Archived news articles - 2000

The Straits Times, 23 November 2000

Few people here aware of GM products

Forum at NUS today aims to increase public understanding of the subject.

LESS than 2 per cent of people in Singapore know what a genetically-modified organism (GMO) is.

They are not aware that such plants and animals have been injected with genes to give them special properties, and that some GMO products are already on supermarket shelves here.

And unlike their European counterparts who protest against what they call "Frankenstein" food, people here are not particularly concerned about the issue and trust the Government to ensure their food is safe to eat.

According to a survey by the Asian Food Information Centre, only two out of 120 people in six focus groups here were able to explain what genetic engineering is.

But most were quite accepting of the technology when it was explained to them.

The centre, which is based in Singapore, is a non-profit organisation which provides information on food safety and nutrition.

To help people understand more about GMOs and GM foods, Singapore's Genetic Modification Advisory Committee (GMAC) is holding a public forum today at 6 pm.

The event will be held at the Lim Seng Tjoe lecture theatre (LT27) at the National University of Singapore's science faculty.

Admission is free.

It will be chaired by Professor Hew Choy Leong, head of the NUS department of biological sciences.

The speakers, experts in biotechnology and GMOs, are Professor Trevor Thorpe from Canada's University of Calgary, Professor Arie Altman from Hebrew University in Israel, Professor Joanne Leong from Oregon State University in the US and Professor Garth Fletcher from the Memorial University of Newfoundland in Canada.

Associate Professor Lee Sing Kong, dean of graduate programmes and research at the National Institute of Education and chairman of GMAC's public-awareness sub-committee, told The Straits Times:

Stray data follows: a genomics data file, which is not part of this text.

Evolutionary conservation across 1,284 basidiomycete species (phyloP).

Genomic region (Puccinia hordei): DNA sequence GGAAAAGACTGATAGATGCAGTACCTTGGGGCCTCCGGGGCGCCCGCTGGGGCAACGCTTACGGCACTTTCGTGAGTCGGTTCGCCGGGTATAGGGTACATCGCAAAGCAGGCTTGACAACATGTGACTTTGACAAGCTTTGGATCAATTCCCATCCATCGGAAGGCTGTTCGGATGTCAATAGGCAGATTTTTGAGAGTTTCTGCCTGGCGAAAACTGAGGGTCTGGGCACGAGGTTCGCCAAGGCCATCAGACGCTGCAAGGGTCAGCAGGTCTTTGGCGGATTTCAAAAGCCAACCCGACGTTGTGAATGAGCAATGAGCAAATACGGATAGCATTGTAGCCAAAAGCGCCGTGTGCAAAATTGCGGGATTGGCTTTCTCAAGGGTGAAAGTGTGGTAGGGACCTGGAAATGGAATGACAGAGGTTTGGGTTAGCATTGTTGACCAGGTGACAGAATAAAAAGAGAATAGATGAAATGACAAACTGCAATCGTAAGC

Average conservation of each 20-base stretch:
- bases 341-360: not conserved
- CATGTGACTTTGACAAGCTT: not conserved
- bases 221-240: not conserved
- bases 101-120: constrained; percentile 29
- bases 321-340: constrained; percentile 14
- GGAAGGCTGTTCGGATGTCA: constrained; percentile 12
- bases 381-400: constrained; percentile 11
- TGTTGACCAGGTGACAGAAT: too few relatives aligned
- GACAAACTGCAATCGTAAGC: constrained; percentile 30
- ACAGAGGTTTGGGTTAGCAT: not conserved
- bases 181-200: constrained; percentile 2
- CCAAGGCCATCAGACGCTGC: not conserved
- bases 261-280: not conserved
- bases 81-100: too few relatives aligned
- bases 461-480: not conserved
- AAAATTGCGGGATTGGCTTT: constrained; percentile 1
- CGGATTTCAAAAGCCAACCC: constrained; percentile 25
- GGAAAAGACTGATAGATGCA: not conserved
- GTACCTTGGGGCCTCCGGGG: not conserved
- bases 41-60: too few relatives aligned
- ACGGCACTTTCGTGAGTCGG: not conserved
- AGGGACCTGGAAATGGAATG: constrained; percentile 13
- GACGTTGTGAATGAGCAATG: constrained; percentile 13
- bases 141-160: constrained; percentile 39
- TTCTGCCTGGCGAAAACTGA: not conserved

"Because we don't track GM foods through labelling, we do not know how much GM food is sold here; but GM materials could have been incorporated into foods like soyabean oil and cornflour.

"However, these foods are safe, because they have been tested stringently and proven safe for human consumption in their countries of origin."

It is not not known exactly what products here are modified genetically because the law does not make labelling compulsory.

But GM soya beans and corn, which have been approved in many countries, are likely to be incorporated in various processed foods and sold here.

On the forum, he said: "It will provide an opportunity to explain the science behind the technology in layman's terms, as well as the benefits and associated risks."

The forum is part of the Asia Pacific Conference on Plant Tissue Culture and Agribiotechnology being held in Singapore for international scientists to discuss advances in plant and animal biotechnology and their applications.

Singapore Press Holdings Limited The Straits Times (Singapore).Copyright 2000

Issued by GMAC

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